b) The word is writ­ten on the white­board.

c) Stu­dents are cho­sen in rapid suc­ces­sion to sug­gest sin­gle words to fol­low, which are then also writ­ten on the board for all to see.

d) Call­ing out loses a point

e) Giv­ing a word which can’t fol­low to con­tribute to a cred­i­ble sen­tence loses a point.

f) The game can be made more dif­fi­cult by lim­it­ing pos­si­ble sen­tences to a cer­tain topic.
3.7 Jour­nal­ist

This is an activ­ity which can be fairly brief, or fill a whole lesson. It can be made more or less com­plex. For exam­ple, the sub­ject of the inter­view can be left open, or given as a require­ment.

One descrip­tion for this kind of activ­ity is given at http://iteslj.org/Techniques/Chauhan-Drama.html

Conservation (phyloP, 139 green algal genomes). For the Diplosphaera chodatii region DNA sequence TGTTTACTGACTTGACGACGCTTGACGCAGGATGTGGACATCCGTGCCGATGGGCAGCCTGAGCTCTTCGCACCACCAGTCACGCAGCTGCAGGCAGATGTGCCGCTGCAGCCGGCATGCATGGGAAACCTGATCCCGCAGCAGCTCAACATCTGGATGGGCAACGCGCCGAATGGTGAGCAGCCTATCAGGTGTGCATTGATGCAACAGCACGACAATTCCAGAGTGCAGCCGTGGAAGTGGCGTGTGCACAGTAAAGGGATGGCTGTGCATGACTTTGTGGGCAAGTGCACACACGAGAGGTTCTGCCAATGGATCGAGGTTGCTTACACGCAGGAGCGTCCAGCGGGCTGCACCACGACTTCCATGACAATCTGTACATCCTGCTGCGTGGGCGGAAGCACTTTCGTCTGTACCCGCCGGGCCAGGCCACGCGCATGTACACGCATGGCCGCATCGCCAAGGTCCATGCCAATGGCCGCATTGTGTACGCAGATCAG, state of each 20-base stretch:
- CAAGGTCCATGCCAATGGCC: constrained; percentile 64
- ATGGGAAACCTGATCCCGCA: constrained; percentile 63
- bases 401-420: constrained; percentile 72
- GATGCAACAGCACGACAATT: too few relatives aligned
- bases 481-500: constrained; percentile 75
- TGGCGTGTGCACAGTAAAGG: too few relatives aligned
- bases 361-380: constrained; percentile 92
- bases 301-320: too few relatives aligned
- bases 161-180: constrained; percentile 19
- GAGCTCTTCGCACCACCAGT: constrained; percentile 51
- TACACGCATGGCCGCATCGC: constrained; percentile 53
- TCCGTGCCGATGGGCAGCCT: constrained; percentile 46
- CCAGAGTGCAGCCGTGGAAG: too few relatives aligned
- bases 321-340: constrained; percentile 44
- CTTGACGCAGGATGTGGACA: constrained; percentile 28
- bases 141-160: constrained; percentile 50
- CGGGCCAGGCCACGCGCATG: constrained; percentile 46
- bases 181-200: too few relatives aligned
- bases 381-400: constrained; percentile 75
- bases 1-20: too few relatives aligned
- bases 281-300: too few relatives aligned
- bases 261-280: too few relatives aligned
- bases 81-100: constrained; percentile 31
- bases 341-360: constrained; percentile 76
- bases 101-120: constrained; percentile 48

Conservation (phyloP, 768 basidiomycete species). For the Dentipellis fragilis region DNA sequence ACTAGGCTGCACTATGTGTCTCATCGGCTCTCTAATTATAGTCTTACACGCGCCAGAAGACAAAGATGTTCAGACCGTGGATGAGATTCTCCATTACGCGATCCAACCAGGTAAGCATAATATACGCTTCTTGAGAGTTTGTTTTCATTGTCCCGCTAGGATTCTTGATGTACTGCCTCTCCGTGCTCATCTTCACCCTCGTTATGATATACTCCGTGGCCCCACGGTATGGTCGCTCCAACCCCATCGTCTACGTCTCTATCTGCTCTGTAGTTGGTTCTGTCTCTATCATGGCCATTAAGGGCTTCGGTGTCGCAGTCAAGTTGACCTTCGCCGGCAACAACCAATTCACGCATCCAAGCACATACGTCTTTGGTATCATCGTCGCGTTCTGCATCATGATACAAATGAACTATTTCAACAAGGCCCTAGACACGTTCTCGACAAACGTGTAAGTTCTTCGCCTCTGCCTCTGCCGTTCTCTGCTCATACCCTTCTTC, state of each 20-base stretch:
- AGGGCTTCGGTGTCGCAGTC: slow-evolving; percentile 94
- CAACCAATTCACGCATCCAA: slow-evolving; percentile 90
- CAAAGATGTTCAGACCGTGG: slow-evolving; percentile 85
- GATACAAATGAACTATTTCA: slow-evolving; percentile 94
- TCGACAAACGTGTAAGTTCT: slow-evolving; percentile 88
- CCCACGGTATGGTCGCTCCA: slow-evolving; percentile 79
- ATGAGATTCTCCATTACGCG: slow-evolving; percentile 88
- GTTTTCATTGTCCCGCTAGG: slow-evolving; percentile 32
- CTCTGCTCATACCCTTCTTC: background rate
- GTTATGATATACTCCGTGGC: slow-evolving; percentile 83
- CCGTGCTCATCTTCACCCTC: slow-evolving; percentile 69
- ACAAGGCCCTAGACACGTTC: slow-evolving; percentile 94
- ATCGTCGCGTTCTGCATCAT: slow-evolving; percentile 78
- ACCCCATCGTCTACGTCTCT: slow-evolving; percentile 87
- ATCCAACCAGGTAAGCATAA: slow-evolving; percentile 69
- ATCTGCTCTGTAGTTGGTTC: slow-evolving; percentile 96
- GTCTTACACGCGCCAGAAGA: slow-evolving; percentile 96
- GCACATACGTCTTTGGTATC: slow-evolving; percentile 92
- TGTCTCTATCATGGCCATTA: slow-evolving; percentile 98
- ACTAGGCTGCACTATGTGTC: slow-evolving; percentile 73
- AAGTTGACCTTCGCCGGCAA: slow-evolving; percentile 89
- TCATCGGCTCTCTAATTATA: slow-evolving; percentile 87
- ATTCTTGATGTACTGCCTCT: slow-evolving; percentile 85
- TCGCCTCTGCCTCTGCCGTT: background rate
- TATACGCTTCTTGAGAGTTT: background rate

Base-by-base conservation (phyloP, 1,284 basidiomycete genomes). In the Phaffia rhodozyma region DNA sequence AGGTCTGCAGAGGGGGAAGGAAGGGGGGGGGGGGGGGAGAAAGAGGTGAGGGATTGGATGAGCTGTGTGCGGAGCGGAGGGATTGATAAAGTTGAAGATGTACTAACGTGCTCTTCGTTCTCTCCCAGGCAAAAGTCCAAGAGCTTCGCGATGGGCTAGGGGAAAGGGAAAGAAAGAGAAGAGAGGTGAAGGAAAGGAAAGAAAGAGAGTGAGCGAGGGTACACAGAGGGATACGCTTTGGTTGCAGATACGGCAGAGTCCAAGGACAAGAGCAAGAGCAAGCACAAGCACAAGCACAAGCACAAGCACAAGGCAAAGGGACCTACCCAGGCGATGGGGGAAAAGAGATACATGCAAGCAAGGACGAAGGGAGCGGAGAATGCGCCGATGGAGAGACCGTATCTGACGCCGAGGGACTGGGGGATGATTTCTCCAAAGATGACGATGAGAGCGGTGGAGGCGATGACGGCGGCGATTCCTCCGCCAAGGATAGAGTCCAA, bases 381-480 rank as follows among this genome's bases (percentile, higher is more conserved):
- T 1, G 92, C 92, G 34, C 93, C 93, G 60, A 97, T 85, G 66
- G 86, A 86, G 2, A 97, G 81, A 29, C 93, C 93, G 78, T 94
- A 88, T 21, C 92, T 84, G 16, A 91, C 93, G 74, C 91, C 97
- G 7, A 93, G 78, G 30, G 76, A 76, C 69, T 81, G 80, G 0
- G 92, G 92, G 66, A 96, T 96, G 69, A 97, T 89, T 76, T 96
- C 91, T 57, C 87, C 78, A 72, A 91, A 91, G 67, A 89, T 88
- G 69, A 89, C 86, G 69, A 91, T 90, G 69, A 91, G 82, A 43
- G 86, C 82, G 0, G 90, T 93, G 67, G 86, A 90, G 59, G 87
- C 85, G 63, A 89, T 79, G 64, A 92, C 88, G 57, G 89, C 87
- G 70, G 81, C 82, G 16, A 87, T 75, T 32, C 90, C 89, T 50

Pro­ce­dure :

a) One stu­dent comes to the front of the class. His/her role is “per­son of inter­est” (a celebrity, a vis­it­ing VIP, an alien from another planet etc.).

b) The stu­dents are “jour­nal­ists”. Their task is a) to ques­tion the per­son of inter­est, and b) to take notes to write up a later news/feature story.

c) It is a good idea to add some real­ity to the sit­u­a­tion by hav­ing the ques­tion­ers fol­low a pro­fes­sional style. e.g. “I’m Wang Donxu from the Guangzhou Star. I’d like to ask you sir …… ”

d) As with most activ­i­ties, stu­dents will become more skilled and sub­tle in their ques­tion­ing if the activ­ity is done fairly often.

3.9 Sell It To Me !

  • The salesman’s spiel is lan­guage taken to a high art!
  • The abil­ity to sell in L2 is a clear and moti­vat­ing goal for stu­dents.
  • They may even make a liv­ing from it!